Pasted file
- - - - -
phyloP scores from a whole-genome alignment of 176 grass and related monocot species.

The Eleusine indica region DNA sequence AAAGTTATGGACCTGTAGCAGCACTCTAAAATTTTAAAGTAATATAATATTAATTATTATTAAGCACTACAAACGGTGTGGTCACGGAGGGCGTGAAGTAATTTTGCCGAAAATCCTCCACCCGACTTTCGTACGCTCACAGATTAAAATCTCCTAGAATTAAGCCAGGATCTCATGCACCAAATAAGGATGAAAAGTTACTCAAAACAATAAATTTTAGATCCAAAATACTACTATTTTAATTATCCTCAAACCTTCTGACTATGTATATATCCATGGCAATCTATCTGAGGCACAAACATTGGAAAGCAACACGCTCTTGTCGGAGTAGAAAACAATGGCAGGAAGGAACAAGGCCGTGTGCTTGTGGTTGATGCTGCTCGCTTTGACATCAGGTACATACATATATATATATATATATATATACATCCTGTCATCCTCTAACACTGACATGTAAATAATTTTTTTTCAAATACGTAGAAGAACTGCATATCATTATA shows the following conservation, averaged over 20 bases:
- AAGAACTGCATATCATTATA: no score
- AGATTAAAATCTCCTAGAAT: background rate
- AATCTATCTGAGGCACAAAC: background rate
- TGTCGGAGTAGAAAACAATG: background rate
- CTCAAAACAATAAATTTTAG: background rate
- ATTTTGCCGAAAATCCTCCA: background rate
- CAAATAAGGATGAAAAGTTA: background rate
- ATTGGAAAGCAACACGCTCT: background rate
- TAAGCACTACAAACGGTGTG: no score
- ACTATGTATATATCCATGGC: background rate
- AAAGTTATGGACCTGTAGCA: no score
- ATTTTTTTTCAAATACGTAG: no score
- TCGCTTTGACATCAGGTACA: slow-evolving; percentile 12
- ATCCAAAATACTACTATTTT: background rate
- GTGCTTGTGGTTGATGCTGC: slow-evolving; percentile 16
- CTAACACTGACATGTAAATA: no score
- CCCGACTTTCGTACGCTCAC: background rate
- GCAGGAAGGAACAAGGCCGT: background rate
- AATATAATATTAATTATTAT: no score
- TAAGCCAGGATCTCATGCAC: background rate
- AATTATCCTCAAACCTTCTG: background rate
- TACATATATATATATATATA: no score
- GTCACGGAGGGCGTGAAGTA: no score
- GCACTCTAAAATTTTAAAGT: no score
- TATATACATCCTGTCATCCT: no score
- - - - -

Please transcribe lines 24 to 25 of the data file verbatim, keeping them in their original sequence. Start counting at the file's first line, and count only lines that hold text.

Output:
- TACATATATATATATATATA: no score
- GTCACGGAGGGCGTGAAGTA: no score